January 5, 2006 Edition > Section: Sports > Printer-Friendly Version

With Kansas City Calling, Jets Mull End of Edwards Era

January 5, 2006
URL: http://www.nysun.com/article/25404

On Monday, Jets head coach Herm Edwards dismissed rumors that he was interested in bolting New York to take the vacant head coaching position in Kansas City.

"I'm happy to be the coach here and I'm going to be the coach here, like I said before, and that's as far as I want to comment on it," he said. Similarly, Chiefs general manager Carl Peterson refused to comment on the speculation during a press conference announcing Dick Vermeil's retirement as Chiefs coach.

Despite those denials, sources were reporting yesterday evening that the Chiefs and Jets were close to an agreement that would allow Edwards to go to Kansas City in exchange for a package of draft picks. Such a deal would need to be approved by the NFL, and an announcement could come as early as this morning.

While these sorts of trades for coaches aren't common, this would mark the third time in eight seasons that the Jets were involved in a coaching swap. In 1997, they sent four draft picks and $300,000 to New England for Bill Parcells, who had just led the Patriots to ab AFC championship. Three years later, Gang Green received a first-round pick as compensation for letting Bill Belichick leave their coaching staff for New England's top job.

Similar deals helped send Vermiel from St. Louis to Kansas City in 2001 and Jon Gruden from Oakland to Tampa Bay in 2002.

Each of those coaches had been to multiple Super Bowls as either an assistant or head coach, but Edwards hasn't, and so the compensation the Jets might receive isn't expected to be quite so gaudy. A couple of late-round picks seems more likely.

Edwards had two years remaining on a four-year contract extension, but he was reportedly unhappy with his deal with the Jets. At $2 million a year, Edwards is one of the lowest-paid coaches in the league, and wanted a raise as a reward for taking the team to the playoffs three times in five years. Owner Woody Williams apparently balked at that idea, especially in the midst of a disastrous 2005 season that saw an injury ravaged team stumble to a 4-12 finish.

Despite the problems this year, there weren't any indications that Edwards was in danger of being fired. He is extremely well-liked both by fans and players, and even his staunchest critics acknowledge that he did a decent job of handling the rash of injuries that plagued the team. The departure seems to have been orchestrated by Edwards, who started his coaching career with the Chiefs and has a close friendship with Peterson, who gave him his first NFL job as an executive in the Chiefs' player personnel department in 1990.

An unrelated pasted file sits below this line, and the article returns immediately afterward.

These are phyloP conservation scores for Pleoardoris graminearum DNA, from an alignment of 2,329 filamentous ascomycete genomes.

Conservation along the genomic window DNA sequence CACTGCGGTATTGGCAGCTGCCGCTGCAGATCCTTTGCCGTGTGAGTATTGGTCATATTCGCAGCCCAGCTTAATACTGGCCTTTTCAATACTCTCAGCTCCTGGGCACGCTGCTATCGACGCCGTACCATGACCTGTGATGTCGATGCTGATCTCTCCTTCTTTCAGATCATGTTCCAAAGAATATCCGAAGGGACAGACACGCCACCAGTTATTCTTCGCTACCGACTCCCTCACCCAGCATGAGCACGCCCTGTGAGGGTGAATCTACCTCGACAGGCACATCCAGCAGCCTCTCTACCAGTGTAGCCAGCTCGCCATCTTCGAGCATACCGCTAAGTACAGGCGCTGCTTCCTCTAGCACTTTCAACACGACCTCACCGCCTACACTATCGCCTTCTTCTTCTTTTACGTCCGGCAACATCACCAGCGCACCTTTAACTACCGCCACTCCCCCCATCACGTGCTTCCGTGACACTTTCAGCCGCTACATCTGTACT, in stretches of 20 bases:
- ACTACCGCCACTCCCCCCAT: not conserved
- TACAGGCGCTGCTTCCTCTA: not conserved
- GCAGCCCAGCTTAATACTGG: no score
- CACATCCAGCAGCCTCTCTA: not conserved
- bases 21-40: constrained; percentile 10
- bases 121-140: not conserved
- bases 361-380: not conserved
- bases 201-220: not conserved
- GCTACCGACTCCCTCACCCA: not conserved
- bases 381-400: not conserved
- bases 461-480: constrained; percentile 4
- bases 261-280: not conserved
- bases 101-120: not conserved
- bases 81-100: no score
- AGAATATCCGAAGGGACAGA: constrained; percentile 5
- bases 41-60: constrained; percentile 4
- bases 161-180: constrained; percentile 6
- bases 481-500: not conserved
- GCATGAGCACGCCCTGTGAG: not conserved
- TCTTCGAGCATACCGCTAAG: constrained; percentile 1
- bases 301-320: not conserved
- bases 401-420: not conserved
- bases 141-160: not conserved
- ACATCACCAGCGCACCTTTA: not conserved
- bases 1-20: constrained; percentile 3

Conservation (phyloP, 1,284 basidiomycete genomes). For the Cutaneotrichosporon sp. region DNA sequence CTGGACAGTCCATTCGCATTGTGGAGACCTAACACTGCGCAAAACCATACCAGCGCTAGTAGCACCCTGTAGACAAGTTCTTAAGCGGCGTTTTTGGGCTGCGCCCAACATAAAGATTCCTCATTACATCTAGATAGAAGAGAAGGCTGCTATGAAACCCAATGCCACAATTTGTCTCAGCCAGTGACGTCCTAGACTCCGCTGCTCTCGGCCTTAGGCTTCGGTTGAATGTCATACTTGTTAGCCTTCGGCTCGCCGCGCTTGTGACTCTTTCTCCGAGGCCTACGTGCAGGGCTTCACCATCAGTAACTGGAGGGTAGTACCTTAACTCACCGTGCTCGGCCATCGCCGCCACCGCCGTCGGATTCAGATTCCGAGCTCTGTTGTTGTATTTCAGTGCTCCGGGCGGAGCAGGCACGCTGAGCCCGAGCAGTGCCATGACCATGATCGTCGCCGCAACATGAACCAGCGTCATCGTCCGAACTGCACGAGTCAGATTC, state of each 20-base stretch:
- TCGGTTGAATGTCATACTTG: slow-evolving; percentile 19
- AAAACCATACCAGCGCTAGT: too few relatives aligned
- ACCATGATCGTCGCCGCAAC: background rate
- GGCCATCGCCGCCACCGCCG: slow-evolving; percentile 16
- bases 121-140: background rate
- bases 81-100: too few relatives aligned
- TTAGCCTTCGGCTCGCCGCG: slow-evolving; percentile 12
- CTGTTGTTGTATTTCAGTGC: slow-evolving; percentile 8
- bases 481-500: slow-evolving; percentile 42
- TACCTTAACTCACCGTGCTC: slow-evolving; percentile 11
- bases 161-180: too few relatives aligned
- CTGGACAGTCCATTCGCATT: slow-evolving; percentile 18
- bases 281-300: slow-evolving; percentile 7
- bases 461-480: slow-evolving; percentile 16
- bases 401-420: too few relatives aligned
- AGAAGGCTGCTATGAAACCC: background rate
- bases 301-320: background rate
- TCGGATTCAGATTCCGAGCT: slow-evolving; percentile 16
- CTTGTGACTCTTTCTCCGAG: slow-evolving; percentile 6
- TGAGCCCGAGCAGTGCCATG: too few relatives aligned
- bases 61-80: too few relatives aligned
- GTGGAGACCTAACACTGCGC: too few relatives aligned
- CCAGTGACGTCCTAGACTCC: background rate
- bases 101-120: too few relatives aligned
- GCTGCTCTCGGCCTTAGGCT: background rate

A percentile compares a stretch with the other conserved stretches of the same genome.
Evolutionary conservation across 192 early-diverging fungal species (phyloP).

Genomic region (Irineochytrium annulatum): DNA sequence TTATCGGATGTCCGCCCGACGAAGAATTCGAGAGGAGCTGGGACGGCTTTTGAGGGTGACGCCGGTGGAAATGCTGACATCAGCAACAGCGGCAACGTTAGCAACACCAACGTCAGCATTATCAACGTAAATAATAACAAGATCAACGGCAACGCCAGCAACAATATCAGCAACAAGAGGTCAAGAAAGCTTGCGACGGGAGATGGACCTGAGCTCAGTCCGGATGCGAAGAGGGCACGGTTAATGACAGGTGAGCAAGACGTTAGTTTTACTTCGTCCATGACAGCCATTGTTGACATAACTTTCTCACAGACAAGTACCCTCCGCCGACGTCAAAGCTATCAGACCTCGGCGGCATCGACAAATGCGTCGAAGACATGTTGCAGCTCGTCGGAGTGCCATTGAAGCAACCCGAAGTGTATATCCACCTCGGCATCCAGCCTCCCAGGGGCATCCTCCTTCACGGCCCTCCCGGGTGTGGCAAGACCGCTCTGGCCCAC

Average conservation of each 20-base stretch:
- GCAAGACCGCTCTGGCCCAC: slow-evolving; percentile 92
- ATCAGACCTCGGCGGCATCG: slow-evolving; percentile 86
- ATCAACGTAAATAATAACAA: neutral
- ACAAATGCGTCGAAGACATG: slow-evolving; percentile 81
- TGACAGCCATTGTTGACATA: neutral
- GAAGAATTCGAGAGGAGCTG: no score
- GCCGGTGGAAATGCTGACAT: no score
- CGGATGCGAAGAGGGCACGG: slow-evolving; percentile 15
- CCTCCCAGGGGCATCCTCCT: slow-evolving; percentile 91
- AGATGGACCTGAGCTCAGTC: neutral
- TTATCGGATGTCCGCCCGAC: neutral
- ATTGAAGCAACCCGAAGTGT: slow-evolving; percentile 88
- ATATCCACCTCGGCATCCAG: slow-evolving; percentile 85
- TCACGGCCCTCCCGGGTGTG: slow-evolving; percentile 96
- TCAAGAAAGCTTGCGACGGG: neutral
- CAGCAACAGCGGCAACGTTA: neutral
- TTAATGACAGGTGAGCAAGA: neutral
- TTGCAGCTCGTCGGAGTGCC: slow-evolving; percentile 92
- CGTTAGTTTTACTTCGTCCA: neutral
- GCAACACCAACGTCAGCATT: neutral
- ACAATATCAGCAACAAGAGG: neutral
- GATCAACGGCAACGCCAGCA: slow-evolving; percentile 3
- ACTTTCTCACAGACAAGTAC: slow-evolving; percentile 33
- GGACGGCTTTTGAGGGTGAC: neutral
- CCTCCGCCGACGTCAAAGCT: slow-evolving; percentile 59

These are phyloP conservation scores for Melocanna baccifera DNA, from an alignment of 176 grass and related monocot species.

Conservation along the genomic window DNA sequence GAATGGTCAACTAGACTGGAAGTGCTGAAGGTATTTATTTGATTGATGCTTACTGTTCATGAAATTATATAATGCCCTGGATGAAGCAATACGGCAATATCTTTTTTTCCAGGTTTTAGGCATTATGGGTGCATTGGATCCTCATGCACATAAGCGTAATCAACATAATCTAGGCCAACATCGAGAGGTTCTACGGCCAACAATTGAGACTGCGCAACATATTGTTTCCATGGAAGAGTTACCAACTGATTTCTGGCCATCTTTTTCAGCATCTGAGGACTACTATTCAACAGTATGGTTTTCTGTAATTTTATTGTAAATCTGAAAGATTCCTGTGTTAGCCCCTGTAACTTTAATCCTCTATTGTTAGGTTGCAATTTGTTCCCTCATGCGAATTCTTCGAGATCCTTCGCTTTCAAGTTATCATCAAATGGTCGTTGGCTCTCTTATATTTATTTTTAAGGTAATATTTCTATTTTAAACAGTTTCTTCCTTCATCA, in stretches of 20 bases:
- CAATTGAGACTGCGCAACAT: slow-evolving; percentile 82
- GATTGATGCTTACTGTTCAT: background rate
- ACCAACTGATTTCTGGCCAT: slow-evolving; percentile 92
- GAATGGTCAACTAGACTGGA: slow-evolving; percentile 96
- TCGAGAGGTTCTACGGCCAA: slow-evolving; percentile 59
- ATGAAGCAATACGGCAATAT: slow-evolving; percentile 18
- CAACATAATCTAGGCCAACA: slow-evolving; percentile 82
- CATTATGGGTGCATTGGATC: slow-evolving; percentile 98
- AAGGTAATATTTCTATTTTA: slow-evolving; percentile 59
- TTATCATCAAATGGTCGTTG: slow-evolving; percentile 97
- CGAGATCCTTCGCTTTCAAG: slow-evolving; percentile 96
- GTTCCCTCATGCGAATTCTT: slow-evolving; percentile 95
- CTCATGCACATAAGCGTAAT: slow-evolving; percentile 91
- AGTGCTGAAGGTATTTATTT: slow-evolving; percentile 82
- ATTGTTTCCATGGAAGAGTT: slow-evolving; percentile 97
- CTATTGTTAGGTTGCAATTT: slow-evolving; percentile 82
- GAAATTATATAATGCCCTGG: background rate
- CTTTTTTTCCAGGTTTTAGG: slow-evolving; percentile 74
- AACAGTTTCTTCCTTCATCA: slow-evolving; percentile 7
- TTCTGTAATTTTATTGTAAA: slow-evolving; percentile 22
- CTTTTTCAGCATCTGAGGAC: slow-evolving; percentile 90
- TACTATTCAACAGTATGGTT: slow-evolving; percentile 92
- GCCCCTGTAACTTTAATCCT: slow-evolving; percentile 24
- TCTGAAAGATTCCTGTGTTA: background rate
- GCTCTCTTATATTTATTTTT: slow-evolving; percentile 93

Clearly, it didn't make any sense for the Jets to stand in his way. The team faces enough challenges without saddling themselves with a coach who doesn't want to be on the sidelines. There are salary cap issues, questions about the health of quarterback Chad Pennington, and the likely departure of several assistant coaches, not to mention the retirement of Wayne Chrebet and the decline of future Hall of Fame running back Curtis Martin.

But this development is about more than simply making Edwards happy. It's an acknowledgment that the team has problems beyond the injuries it suffered this year, and that despite a modicum of success under Edwards, it's time for a change. He's taken this team as far as he can, and if things are going to turn around, it's going to have to be under someone else's leadership.

One of the dangers of parity in the modern NFL is that it allows every team to entertain the illusion that it is a contender. But the fact remains the Jets are 20-38 over the last three seasons, and while it's convenient to pin the blame for two bad seasons on injuries to Pennington, that's just wishful thinking. Good teams can survive the loss of a quarterback; lousy teams use it as a convenient excuse for their losing.

While Edwards supporters would point to the fact that he took the Jets to the playoffs three times in his first four seasons, his detractors would point out that he did it with a team that was built by Parcells. As that core group of players that Edwards inherited has gotten older, he's been unable to keep the team playing at a competitive level.

If Edwards is leaving, then the immediate question is obviously: "Who's our next coach?" If the Jets were hesitant to pay Edwards top dollar, it seems unlikely that they'd pursue top candidates like Iowa's Kirk Ferentz or former Lions and 49ers coach Steve Mariucci. Reports from New Orleans suggest that Jets GM Terry Bradway has already talked to Jim Haslett, who was fired by the Saints on Monday. Other names likely to be considered include ex-Giants head man Jim Fassel, former Packers coach Mike Sherman, and Bears legend Mike Singletary.

The Jets have already given permission for defensive coordinator Donnie Henderson to interview with the Saints about their head coaching job. Because he's so similar to Edwards in his temperament and coaching style, it seems unlikely that the Jets would want to go in that direction. Mike Westhoff holds the title of assistant head coach, but he's a special teams guru better suited to his present job than to running an entire team.

The one candidate from the current staff who makes sense is offensive coordinator Mike Heimerdinger. If the Jets hope to rebound quickly, they need a head coach with expertise on the offensive side of the ball. Heimerdinger proved he qualified in that regard with his work as the offensive coordinator in Tennessee, and before that as an assistant with the Broncos during their back-to-back championship seasons. Unlike some of the sexier names that will be tossed around, Heimerdinger's not going to command a huge salary, and that may be the most important factor.

January 5, 2006 Edition > Section: Sports > Printer-Friendly Version